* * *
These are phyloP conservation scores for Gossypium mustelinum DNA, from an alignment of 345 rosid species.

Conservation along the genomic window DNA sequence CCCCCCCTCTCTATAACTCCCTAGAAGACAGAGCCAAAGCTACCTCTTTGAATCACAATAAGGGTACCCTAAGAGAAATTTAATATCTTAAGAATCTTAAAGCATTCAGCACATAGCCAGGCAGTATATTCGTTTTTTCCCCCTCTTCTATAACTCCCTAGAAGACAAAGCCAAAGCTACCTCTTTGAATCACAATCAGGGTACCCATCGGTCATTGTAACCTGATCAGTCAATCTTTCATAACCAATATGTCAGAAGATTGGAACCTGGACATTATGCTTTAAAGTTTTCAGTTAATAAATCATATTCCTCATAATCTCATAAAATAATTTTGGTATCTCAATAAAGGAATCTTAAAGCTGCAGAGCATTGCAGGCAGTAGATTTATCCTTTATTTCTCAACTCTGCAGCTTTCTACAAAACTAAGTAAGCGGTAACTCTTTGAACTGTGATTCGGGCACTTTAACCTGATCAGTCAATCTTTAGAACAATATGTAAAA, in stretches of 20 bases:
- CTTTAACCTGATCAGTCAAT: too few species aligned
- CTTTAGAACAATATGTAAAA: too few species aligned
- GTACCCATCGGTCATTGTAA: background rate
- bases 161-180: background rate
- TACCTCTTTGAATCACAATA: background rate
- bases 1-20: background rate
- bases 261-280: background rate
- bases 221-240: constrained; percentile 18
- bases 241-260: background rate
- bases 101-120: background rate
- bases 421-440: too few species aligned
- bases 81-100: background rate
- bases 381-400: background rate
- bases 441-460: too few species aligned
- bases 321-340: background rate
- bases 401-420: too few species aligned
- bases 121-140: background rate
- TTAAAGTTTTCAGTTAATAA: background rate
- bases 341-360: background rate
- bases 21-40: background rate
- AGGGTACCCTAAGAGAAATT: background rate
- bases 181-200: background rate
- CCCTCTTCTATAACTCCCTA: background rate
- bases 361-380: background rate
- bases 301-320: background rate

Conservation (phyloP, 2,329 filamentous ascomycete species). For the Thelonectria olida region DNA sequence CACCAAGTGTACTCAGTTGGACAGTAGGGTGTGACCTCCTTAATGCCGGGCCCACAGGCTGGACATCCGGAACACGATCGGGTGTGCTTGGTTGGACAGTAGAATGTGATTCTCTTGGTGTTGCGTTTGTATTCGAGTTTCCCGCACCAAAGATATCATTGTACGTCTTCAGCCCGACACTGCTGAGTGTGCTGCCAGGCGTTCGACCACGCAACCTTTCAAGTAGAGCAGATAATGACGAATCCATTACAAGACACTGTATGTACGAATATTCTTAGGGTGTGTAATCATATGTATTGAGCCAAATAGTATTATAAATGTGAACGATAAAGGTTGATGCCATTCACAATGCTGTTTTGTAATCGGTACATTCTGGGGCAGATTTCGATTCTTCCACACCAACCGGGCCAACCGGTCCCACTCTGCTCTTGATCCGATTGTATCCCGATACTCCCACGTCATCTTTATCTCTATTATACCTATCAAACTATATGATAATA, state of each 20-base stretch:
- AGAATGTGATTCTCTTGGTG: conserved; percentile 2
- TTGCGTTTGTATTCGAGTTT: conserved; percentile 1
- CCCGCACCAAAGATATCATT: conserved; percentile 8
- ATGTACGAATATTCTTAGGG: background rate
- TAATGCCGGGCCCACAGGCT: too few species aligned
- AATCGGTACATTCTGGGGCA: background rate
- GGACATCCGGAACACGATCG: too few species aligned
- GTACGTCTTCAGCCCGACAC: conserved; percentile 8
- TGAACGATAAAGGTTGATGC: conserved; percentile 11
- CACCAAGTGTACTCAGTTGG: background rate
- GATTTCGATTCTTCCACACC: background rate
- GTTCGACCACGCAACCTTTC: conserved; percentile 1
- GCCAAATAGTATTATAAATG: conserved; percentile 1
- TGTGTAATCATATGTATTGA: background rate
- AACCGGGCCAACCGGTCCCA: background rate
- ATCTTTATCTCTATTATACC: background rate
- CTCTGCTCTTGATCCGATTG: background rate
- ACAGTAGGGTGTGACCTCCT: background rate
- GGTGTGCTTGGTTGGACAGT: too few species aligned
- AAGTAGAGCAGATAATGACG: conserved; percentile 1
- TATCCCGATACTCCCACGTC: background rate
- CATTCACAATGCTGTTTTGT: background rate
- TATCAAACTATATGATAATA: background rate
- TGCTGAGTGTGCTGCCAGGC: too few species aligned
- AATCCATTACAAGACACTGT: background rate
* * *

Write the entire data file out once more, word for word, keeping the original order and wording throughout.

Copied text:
These are phyloP conservation scores for Gossypium mustelinum DNA, from an alignment of 345 rosid species.

Conservation along the genomic window DNA sequence CCCCCCCTCTCTATAACTCCCTAGAAGACAGAGCCAAAGCTACCTCTTTGAATCACAATAAGGGTACCCTAAGAGAAATTTAATATCTTAAGAATCTTAAAGCATTCAGCACATAGCCAGGCAGTATATTCGTTTTTTCCCCCTCTTCTATAACTCCCTAGAAGACAAAGCCAAAGCTACCTCTTTGAATCACAATCAGGGTACCCATCGGTCATTGTAACCTGATCAGTCAATCTTTCATAACCAATATGTCAGAAGATTGGAACCTGGACATTATGCTTTAAAGTTTTCAGTTAATAAATCATATTCCTCATAATCTCATAAAATAATTTTGGTATCTCAATAAAGGAATCTTAAAGCTGCAGAGCATTGCAGGCAGTAGATTTATCCTTTATTTCTCAACTCTGCAGCTTTCTACAAAACTAAGTAAGCGGTAACTCTTTGAACTGTGATTCGGGCACTTTAACCTGATCAGTCAATCTTTAGAACAATATGTAAAA, in stretches of 20 bases:
- CTTTAACCTGATCAGTCAAT: too few species aligned
- CTTTAGAACAATATGTAAAA: too few species aligned
- GTACCCATCGGTCATTGTAA: background rate
- bases 161-180: background rate
- TACCTCTTTGAATCACAATA: background rate
- bases 1-20: background rate
- bases 261-280: background rate
- bases 221-240: constrained; percentile 18
- bases 241-260: background rate
- bases 101-120: background rate
- bases 421-440: too few species aligned
- bases 81-100: background rate
- bases 381-400: background rate
- bases 441-460: too few species aligned
- bases 321-340: background rate
- bases 401-420: too few species aligned
- bases 121-140: background rate
- TTAAAGTTTTCAGTTAATAA: background rate
- bases 341-360: background rate
- bases 21-40: background rate
- AGGGTACCCTAAGAGAAATT: background rate
- bases 181-200: background rate
- CCCTCTTCTATAACTCCCTA: background rate
- bases 361-380: background rate
- bases 301-320: background rate

Conservation (phyloP, 2,329 filamentous ascomycete species). For the Thelonectria olida region DNA sequence CACCAAGTGTACTCAGTTGGACAGTAGGGTGTGACCTCCTTAATGCCGGGCCCACAGGCTGGACATCCGGAACACGATCGGGTGTGCTTGGTTGGACAGTAGAATGTGATTCTCTTGGTGTTGCGTTTGTATTCGAGTTTCCCGCACCAAAGATATCATTGTACGTCTTCAGCCCGACACTGCTGAGTGTGCTGCCAGGCGTTCGACCACGCAACCTTTCAAGTAGAGCAGATAATGACGAATCCATTACAAGACACTGTATGTACGAATATTCTTAGGGTGTGTAATCATATGTATTGAGCCAAATAGTATTATAAATGTGAACGATAAAGGTTGATGCCATTCACAATGCTGTTTTGTAATCGGTACATTCTGGGGCAGATTTCGATTCTTCCACACCAACCGGGCCAACCGGTCCCACTCTGCTCTTGATCCGATTGTATCCCGATACTCCCACGTCATCTTTATCTCTATTATACCTATCAAACTATATGATAATA, state of each 20-base stretch:
- AGAATGTGATTCTCTTGGTG: conserved; percentile 2
- TTGCGTTTGTATTCGAGTTT: conserved; percentile 1
- CCCGCACCAAAGATATCATT: conserved; percentile 8
- ATGTACGAATATTCTTAGGG: background rate
- TAATGCCGGGCCCACAGGCT: too few species aligned
- AATCGGTACATTCTGGGGCA: background rate
- GGACATCCGGAACACGATCG: too few species aligned
- GTACGTCTTCAGCCCGACAC: conserved; percentile 8
- TGAACGATAAAGGTTGATGC: conserved; percentile 11
- CACCAAGTGTACTCAGTTGG: background rate
- GATTTCGATTCTTCCACACC: background rate
- GTTCGACCACGCAACCTTTC: conserved; percentile 1
- GCCAAATAGTATTATAAATG: conserved; percentile 1
- TGTGTAATCATATGTATTGA: background rate
- AACCGGGCCAACCGGTCCCA: background rate
- ATCTTTATCTCTATTATACC: background rate
- CTCTGCTCTTGATCCGATTG: background rate
- ACAGTAGGGTGTGACCTCCT: background rate
- GGTGTGCTTGGTTGGACAGT: too few species aligned
- AAGTAGAGCAGATAATGACG: conserved; percentile 1
- TATCCCGATACTCCCACGTC: background rate
- CATTCACAATGCTGTTTTGT: background rate
- TATCAAACTATATGATAATA: background rate
- TGCTGAGTGTGCTGCCAGGC: too few species aligned
- AATCCATTACAAGACACTGT: background rate